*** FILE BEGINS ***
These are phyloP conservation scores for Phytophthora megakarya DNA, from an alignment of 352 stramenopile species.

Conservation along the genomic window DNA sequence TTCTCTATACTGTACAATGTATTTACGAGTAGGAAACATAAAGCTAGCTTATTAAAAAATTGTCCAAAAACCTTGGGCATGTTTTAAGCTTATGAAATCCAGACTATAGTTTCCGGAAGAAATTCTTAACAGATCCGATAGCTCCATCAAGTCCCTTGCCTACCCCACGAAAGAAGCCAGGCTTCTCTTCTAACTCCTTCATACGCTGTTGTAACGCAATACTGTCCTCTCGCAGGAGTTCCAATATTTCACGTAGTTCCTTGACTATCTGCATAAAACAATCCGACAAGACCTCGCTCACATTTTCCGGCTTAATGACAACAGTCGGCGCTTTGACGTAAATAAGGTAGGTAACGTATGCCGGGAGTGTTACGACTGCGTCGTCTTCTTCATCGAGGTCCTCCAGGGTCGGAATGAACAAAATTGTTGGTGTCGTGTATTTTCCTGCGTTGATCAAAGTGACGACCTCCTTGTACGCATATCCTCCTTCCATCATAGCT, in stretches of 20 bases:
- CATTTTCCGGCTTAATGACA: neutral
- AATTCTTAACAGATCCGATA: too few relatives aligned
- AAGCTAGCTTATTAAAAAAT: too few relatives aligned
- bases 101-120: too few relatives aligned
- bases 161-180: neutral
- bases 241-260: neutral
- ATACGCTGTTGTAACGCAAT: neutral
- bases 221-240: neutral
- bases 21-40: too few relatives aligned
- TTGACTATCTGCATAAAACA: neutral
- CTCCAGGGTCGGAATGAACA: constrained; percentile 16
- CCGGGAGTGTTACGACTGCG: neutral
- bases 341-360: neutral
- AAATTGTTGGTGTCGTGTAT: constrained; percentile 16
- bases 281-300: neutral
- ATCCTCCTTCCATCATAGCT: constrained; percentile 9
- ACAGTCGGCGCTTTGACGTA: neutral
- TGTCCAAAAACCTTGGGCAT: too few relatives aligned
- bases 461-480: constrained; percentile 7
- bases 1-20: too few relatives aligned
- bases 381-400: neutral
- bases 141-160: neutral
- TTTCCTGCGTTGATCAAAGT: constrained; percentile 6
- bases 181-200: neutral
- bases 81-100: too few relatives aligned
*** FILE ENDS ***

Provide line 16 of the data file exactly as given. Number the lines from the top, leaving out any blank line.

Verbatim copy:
- AAATTGTTGGTGTCGTGTAT: constrained; percentile 16